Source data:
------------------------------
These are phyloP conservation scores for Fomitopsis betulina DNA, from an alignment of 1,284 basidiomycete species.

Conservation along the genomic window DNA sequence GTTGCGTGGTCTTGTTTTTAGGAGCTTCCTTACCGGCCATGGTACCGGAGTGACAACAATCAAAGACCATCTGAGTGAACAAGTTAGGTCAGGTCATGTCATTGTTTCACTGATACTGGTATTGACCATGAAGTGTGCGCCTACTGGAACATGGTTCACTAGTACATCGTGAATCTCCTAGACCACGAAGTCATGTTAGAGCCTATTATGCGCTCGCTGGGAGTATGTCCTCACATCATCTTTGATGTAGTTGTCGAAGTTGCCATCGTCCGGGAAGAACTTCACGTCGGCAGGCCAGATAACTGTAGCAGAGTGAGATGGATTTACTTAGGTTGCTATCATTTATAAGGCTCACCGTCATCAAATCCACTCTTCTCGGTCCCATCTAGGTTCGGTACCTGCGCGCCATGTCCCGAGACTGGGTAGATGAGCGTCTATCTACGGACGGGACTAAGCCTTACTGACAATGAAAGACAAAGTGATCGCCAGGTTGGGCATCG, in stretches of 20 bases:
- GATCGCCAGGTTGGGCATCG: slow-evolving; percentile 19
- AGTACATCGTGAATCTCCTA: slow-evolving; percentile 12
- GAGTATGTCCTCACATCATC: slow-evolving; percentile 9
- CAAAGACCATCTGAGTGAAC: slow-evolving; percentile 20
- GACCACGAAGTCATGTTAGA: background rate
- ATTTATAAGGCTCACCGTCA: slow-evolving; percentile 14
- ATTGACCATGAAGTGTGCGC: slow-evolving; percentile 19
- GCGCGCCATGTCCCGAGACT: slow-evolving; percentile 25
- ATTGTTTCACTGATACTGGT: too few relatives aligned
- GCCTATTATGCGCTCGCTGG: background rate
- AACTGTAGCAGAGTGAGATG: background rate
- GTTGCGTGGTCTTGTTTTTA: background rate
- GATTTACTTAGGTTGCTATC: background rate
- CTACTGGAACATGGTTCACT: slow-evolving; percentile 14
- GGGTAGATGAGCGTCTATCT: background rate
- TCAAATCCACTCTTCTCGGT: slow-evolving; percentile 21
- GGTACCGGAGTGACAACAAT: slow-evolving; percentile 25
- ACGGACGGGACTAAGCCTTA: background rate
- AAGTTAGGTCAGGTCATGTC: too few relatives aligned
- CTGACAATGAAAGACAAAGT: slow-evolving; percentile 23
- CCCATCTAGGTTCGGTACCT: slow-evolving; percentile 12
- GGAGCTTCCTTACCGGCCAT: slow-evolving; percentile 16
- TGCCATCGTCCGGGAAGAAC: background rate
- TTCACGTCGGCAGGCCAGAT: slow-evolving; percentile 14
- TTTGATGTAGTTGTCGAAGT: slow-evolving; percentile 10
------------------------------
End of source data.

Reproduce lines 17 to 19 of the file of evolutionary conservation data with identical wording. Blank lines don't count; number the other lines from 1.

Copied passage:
- GGGTAGATGAGCGTCTATCT: background rate
- TCAAATCCACTCTTCTCGGT: slow-evolving; percentile 21
- GGTACCGGAGTGACAACAAT: slow-evolving; percentile 25